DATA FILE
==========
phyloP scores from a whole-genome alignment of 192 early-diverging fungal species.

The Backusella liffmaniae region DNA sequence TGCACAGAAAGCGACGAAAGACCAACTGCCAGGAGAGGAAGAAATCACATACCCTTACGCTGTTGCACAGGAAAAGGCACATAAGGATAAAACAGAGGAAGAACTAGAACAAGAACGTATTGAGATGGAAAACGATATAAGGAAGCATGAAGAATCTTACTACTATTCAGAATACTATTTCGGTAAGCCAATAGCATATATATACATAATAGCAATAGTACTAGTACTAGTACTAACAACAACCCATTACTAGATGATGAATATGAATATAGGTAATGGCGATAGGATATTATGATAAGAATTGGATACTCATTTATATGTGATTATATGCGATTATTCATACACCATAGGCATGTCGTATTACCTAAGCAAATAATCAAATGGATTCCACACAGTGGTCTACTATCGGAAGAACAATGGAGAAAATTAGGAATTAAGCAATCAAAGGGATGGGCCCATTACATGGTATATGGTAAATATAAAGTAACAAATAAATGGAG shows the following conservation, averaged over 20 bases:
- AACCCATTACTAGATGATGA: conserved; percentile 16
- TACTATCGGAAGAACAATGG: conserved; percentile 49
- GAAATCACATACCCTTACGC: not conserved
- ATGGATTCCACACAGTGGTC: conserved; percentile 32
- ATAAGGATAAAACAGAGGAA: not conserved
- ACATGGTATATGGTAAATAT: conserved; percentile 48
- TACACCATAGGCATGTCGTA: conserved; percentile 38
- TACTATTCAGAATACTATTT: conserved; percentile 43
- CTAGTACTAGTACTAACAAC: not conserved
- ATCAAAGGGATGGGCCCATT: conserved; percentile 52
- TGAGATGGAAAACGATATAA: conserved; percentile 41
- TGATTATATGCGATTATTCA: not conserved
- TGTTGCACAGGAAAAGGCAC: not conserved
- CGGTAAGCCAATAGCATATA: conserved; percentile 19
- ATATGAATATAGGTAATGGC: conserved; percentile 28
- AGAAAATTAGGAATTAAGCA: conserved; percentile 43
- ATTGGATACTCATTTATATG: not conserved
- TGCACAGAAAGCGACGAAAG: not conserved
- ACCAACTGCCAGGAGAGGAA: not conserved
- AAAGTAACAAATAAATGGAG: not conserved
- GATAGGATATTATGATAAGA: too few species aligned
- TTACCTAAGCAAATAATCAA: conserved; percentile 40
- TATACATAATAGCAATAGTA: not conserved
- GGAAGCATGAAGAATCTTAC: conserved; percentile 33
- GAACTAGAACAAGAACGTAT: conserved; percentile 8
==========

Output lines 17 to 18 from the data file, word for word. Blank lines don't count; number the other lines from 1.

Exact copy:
- ATATGAATATAGGTAATGGC: conserved; percentile 28
- AGAAAATTAGGAATTAAGCA: conserved; percentile 43